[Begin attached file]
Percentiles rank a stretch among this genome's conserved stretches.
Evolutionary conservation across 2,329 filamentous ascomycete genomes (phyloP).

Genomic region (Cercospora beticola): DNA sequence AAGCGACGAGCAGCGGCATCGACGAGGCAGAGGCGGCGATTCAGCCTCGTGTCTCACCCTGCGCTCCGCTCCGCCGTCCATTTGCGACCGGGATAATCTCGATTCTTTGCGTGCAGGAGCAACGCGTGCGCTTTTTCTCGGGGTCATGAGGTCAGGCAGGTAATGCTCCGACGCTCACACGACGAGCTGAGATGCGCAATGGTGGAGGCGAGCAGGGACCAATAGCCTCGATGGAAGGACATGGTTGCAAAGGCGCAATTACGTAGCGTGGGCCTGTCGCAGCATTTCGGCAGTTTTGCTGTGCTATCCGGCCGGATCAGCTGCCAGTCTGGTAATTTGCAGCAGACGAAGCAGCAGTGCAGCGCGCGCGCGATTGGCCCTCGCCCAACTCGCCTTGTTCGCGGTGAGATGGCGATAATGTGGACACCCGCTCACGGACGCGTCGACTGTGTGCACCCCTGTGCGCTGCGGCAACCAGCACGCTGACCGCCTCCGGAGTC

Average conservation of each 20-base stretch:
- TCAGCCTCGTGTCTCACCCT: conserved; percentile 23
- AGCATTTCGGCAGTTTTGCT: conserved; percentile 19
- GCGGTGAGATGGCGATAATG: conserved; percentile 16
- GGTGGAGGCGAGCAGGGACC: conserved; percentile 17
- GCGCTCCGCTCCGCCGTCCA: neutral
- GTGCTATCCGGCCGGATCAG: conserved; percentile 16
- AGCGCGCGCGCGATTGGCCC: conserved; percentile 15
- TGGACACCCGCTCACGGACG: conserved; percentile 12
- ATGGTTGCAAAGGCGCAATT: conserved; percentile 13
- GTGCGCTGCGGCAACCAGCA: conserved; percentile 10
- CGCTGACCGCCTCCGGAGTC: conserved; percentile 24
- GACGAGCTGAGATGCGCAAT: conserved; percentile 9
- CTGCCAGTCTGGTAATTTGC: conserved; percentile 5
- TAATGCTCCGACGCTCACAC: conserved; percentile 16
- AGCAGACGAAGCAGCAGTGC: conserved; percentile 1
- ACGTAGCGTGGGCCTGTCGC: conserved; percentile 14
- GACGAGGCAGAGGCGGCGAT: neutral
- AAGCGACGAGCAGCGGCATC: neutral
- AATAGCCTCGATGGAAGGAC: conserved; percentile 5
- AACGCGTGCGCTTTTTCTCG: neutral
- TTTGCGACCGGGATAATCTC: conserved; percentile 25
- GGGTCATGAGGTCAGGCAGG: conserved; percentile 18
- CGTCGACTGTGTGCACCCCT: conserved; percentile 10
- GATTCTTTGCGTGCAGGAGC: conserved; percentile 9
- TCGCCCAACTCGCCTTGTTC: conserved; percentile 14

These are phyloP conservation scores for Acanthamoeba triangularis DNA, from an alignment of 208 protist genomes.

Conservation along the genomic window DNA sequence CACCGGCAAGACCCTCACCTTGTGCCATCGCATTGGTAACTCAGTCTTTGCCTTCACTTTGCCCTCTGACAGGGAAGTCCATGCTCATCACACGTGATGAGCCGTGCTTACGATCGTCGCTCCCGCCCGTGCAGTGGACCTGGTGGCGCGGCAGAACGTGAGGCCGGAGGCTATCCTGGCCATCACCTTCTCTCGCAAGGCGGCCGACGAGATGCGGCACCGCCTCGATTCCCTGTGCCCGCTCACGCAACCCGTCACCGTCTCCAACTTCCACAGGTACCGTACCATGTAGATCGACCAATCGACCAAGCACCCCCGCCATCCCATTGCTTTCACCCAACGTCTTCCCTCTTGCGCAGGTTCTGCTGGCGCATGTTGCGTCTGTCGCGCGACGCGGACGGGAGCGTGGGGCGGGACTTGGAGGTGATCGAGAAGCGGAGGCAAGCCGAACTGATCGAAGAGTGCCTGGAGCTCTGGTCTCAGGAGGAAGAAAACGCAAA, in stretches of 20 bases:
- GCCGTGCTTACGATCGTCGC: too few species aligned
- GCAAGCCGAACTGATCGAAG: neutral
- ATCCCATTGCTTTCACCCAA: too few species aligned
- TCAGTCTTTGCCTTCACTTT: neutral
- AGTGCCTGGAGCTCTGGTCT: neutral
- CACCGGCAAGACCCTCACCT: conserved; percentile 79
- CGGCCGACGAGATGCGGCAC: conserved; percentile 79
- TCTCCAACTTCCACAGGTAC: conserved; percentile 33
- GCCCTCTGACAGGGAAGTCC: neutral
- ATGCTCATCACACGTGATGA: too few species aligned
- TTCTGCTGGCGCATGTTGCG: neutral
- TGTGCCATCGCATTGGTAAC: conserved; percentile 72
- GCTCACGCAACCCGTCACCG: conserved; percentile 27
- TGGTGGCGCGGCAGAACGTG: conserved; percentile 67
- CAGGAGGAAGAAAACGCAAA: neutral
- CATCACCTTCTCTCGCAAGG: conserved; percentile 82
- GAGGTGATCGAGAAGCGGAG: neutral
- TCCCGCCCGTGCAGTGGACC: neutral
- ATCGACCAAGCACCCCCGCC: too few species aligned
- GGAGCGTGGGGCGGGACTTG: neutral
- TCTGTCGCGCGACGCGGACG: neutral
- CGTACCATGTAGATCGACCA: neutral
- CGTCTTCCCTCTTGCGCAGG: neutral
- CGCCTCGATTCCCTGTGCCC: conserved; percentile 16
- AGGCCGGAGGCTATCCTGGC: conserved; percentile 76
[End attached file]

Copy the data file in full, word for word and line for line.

Percentiles rank a stretch among this genome's conserved stretches.
Evolutionary conservation across 2,329 filamentous ascomycete genomes (phyloP).

Genomic region (Cercospora beticola): DNA sequence AAGCGACGAGCAGCGGCATCGACGAGGCAGAGGCGGCGATTCAGCCTCGTGTCTCACCCTGCGCTCCGCTCCGCCGTCCATTTGCGACCGGGATAATCTCGATTCTTTGCGTGCAGGAGCAACGCGTGCGCTTTTTCTCGGGGTCATGAGGTCAGGCAGGTAATGCTCCGACGCTCACACGACGAGCTGAGATGCGCAATGGTGGAGGCGAGCAGGGACCAATAGCCTCGATGGAAGGACATGGTTGCAAAGGCGCAATTACGTAGCGTGGGCCTGTCGCAGCATTTCGGCAGTTTTGCTGTGCTATCCGGCCGGATCAGCTGCCAGTCTGGTAATTTGCAGCAGACGAAGCAGCAGTGCAGCGCGCGCGCGATTGGCCCTCGCCCAACTCGCCTTGTTCGCGGTGAGATGGCGATAATGTGGACACCCGCTCACGGACGCGTCGACTGTGTGCACCCCTGTGCGCTGCGGCAACCAGCACGCTGACCGCCTCCGGAGTC

Average conservation of each 20-base stretch:
- TCAGCCTCGTGTCTCACCCT: conserved; percentile 23
- AGCATTTCGGCAGTTTTGCT: conserved; percentile 19
- GCGGTGAGATGGCGATAATG: conserved; percentile 16
- GGTGGAGGCGAGCAGGGACC: conserved; percentile 17
- GCGCTCCGCTCCGCCGTCCA: neutral
- GTGCTATCCGGCCGGATCAG: conserved; percentile 16
- AGCGCGCGCGCGATTGGCCC: conserved; percentile 15
- TGGACACCCGCTCACGGACG: conserved; percentile 12
- ATGGTTGCAAAGGCGCAATT: conserved; percentile 13
- GTGCGCTGCGGCAACCAGCA: conserved; percentile 10
- CGCTGACCGCCTCCGGAGTC: conserved; percentile 24
- GACGAGCTGAGATGCGCAAT: conserved; percentile 9
- CTGCCAGTCTGGTAATTTGC: conserved; percentile 5
- TAATGCTCCGACGCTCACAC: conserved; percentile 16
- AGCAGACGAAGCAGCAGTGC: conserved; percentile 1
- ACGTAGCGTGGGCCTGTCGC: conserved; percentile 14
- GACGAGGCAGAGGCGGCGAT: neutral
- AAGCGACGAGCAGCGGCATC: neutral
- AATAGCCTCGATGGAAGGAC: conserved; percentile 5
- AACGCGTGCGCTTTTTCTCG: neutral
- TTTGCGACCGGGATAATCTC: conserved; percentile 25
- GGGTCATGAGGTCAGGCAGG: conserved; percentile 18
- CGTCGACTGTGTGCACCCCT: conserved; percentile 10
- GATTCTTTGCGTGCAGGAGC: conserved; percentile 9
- TCGCCCAACTCGCCTTGTTC: conserved; percentile 14

These are phyloP conservation scores for Acanthamoeba triangularis DNA, from an alignment of 208 protist genomes.

Conservation along the genomic window DNA sequence CACCGGCAAGACCCTCACCTTGTGCCATCGCATTGGTAACTCAGTCTTTGCCTTCACTTTGCCCTCTGACAGGGAAGTCCATGCTCATCACACGTGATGAGCCGTGCTTACGATCGTCGCTCCCGCCCGTGCAGTGGACCTGGTGGCGCGGCAGAACGTGAGGCCGGAGGCTATCCTGGCCATCACCTTCTCTCGCAAGGCGGCCGACGAGATGCGGCACCGCCTCGATTCCCTGTGCCCGCTCACGCAACCCGTCACCGTCTCCAACTTCCACAGGTACCGTACCATGTAGATCGACCAATCGACCAAGCACCCCCGCCATCCCATTGCTTTCACCCAACGTCTTCCCTCTTGCGCAGGTTCTGCTGGCGCATGTTGCGTCTGTCGCGCGACGCGGACGGGAGCGTGGGGCGGGACTTGGAGGTGATCGAGAAGCGGAGGCAAGCCGAACTGATCGAAGAGTGCCTGGAGCTCTGGTCTCAGGAGGAAGAAAACGCAAA, in stretches of 20 bases:
- GCCGTGCTTACGATCGTCGC: too few species aligned
- GCAAGCCGAACTGATCGAAG: neutral
- ATCCCATTGCTTTCACCCAA: too few species aligned
- TCAGTCTTTGCCTTCACTTT: neutral
- AGTGCCTGGAGCTCTGGTCT: neutral
- CACCGGCAAGACCCTCACCT: conserved; percentile 79
- CGGCCGACGAGATGCGGCAC: conserved; percentile 79
- TCTCCAACTTCCACAGGTAC: conserved; percentile 33
- GCCCTCTGACAGGGAAGTCC: neutral
- ATGCTCATCACACGTGATGA: too few species aligned
- TTCTGCTGGCGCATGTTGCG: neutral
- TGTGCCATCGCATTGGTAAC: conserved; percentile 72
- GCTCACGCAACCCGTCACCG: conserved; percentile 27
- TGGTGGCGCGGCAGAACGTG: conserved; percentile 67
- CAGGAGGAAGAAAACGCAAA: neutral
- CATCACCTTCTCTCGCAAGG: conserved; percentile 82
- GAGGTGATCGAGAAGCGGAG: neutral
- TCCCGCCCGTGCAGTGGACC: neutral
- ATCGACCAAGCACCCCCGCC: too few species aligned
- GGAGCGTGGGGCGGGACTTG: neutral
- TCTGTCGCGCGACGCGGACG: neutral
- CGTACCATGTAGATCGACCA: neutral
- CGTCTTCCCTCTTGCGCAGG: neutral
- CGCCTCGATTCCCTGTGCCC: conserved; percentile 16
- AGGCCGGAGGCTATCCTGGC: conserved; percentile 76